Apart from having oodles of fun in Second Life I occasionally also find it to be quite educational. Various organisations offer courses in subjects I haven’t even begun to contemplate. One of the more obvious subjects, which you are constantly surrounded by, is architecture. There are many Second Life creators taking inspiration from real life by recreating historically significant buildings. A nice example is the virtual version of the Farnsworth House, which I was introduced to by a friend and have been renting for a while now.
Farnsworth House was designed by Ludwig Mies van der Rohe as a one-room weekend retreat in a rural setting, commissioned by prominent Chicago nephrologist, Dr. Edith Farnsworth, as a place where she could engage in her hobbies — playing the violin, translating poetry, and enjoying nature.
Mies constructed this glass box residence, which he described as trying to create “almost nothing”, along the Fox River in Plano, Illinois and today it has become an iconic example of mid-century modernism and thankfully is protected by the National Trust for Historic Preservation.
My SL version of this house certainly mimics the rural surroundings of the original. It is placed right on the edge of a parcel, landscaped by a self-confessed tree hugger. That is to say, he really likes his trees in Second Life and as luck has it, this kind of building looks at its best surrounded by trees.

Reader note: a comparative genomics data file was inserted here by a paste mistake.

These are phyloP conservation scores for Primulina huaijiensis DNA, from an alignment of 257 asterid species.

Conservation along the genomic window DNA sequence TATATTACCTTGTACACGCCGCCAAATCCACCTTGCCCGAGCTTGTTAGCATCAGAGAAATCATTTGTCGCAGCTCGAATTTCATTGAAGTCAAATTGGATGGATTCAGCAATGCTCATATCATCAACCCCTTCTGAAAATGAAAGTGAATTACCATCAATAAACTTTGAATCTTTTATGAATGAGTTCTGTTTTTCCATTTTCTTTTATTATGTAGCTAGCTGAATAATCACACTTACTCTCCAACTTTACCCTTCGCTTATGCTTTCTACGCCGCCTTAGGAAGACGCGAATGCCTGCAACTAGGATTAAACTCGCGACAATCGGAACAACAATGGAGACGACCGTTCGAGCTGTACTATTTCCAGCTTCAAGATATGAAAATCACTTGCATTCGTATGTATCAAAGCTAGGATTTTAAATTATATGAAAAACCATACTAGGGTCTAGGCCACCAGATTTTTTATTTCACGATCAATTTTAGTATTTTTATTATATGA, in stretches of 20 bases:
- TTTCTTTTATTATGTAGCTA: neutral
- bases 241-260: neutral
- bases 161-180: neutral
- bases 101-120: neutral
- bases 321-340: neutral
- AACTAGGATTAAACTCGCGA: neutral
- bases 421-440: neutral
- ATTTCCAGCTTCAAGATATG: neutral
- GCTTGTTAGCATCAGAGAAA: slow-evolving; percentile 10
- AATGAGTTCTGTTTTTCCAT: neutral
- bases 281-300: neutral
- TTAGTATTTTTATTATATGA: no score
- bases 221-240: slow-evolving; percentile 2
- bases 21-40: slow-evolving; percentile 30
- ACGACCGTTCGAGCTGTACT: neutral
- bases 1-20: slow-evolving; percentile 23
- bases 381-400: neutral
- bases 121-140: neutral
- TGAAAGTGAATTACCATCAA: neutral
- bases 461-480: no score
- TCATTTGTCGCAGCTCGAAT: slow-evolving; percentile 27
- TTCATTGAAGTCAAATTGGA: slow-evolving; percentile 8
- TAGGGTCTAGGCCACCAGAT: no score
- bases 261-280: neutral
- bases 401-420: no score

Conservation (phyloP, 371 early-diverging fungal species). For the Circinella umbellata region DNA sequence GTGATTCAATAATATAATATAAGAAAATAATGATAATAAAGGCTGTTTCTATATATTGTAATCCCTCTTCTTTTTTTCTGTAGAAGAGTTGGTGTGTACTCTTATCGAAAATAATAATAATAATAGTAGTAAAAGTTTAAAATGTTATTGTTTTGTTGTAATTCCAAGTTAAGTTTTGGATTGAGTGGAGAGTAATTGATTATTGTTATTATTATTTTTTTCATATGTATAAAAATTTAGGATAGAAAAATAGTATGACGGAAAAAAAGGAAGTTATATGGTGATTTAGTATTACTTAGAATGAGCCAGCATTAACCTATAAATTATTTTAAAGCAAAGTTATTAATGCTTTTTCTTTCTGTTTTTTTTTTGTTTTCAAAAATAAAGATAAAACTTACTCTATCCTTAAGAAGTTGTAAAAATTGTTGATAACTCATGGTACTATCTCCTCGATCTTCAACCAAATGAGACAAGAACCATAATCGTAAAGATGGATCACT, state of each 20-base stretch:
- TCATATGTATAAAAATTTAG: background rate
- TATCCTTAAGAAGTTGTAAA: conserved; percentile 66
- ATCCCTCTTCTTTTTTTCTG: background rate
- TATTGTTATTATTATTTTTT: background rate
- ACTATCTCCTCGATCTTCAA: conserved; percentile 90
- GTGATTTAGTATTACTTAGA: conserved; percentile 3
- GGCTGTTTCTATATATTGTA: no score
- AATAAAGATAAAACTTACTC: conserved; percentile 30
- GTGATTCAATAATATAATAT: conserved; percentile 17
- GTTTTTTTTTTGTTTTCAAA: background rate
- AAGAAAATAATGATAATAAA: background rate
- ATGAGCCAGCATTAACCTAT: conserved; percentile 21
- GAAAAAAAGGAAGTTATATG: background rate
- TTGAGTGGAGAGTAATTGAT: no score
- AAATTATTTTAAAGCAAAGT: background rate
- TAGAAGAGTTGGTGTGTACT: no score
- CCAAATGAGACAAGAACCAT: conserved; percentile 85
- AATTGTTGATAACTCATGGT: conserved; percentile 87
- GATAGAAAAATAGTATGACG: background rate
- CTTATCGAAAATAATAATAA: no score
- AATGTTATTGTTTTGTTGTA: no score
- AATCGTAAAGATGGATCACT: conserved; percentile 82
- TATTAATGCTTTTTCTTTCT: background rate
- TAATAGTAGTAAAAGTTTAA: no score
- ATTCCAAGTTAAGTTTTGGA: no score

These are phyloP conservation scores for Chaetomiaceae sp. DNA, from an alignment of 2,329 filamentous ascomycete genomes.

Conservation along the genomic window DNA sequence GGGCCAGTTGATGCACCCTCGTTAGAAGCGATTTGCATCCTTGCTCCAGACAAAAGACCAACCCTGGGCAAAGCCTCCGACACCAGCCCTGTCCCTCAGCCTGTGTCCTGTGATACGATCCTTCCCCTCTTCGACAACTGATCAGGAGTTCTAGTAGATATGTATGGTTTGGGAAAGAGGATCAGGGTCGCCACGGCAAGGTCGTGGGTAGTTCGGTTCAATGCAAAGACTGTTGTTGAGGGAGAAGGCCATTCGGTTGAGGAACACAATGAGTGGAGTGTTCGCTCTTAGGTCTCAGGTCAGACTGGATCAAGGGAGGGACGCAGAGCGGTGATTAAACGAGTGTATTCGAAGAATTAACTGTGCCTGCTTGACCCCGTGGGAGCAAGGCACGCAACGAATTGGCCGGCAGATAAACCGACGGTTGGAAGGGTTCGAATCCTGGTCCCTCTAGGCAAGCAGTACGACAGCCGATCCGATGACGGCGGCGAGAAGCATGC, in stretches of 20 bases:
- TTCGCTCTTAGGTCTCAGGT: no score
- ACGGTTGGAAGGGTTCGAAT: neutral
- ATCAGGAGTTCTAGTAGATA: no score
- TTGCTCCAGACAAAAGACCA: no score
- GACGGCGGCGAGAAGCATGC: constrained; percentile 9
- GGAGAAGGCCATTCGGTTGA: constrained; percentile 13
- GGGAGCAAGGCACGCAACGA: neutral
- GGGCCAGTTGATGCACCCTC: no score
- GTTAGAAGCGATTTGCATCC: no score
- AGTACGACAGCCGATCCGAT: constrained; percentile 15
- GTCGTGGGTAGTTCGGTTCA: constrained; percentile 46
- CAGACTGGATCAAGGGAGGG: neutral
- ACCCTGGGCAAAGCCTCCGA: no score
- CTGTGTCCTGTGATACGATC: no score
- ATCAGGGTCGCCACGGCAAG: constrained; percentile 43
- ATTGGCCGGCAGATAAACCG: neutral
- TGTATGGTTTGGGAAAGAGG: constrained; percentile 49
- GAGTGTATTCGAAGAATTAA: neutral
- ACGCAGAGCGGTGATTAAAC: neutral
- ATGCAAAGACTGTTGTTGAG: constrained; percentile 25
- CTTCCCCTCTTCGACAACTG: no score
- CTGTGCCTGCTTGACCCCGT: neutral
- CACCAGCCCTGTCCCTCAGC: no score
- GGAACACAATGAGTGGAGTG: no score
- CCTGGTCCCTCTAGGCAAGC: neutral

Part of the house juts out over water, supported by the vertical beams which have been driven deep into the bedrock. From the inside this almost creates the feeling of being on a cruise liner, while on the outside it means I have a focal point to return to when I go for a swim.
For the interior I found inspiration in the treasure trove of images of the house’s original decor, or at least the architect’s vision of it. I have my suspicions that Dr. Farnsworth didn’t entirely share this vision. However, Mies van der Rohe designed some of the most memorable pieces of furniture of the mid-century era, so much so that they are still in demand today. The Barcelona chair was originally designed for the German Pavilion at the International Exposition of 1929 and about 90 years later it still feels almost futuristic. Trompe Loeil have done a very nice job replicating this chair for Second Life, both with and without a blanket and an extensive texture change hud so you have an excuse to change the colour scheme of your entire living room whenever you’re feeling a bit restless.
I did some more research on mid-century modern furniture and gathered a nice collection of pieces to partly recreate the Farnsworth house interior I saw in reference material, but as I do not entirely share van der Rohe’s somewhat austere design aesthetic, my approach has been more colourful with just a very slight hint of chaos and a better sense of humour.
Fanatik has done a great job recreating Farnsworth House for Second Life, though some corners have been cut. What functions as a short partition wall in this virtual house, in real life was a wardrobe. This was something Dr. Farnsworth had to fight for, as her approach was a more practical one (“I need a place to hang my clothes!”) than Mies’ vision of “almost nothing”. What’s also missing from this SL version, is the bathroom which you will find cleverly hidden in the central wood block of the real house.
But lets not bitch too much about what is missing because it is always possible to simply “imagine” that there are things hidden in the central wood block. Overall I like spending time at this weekend retreat, just pottering about, changing little things, lying on the bed and enjoying the open view over the water as the Northern Lights elegantly dance across the sky. I have my espresso machine and toaster oven, so I don’t have to suffer from caffeine withdrawal symptoms or go hungry and I have my laptop, books and art to keep my mind creatively engaged. Quite simply, I think I’ve fallen a little bit in love with this place.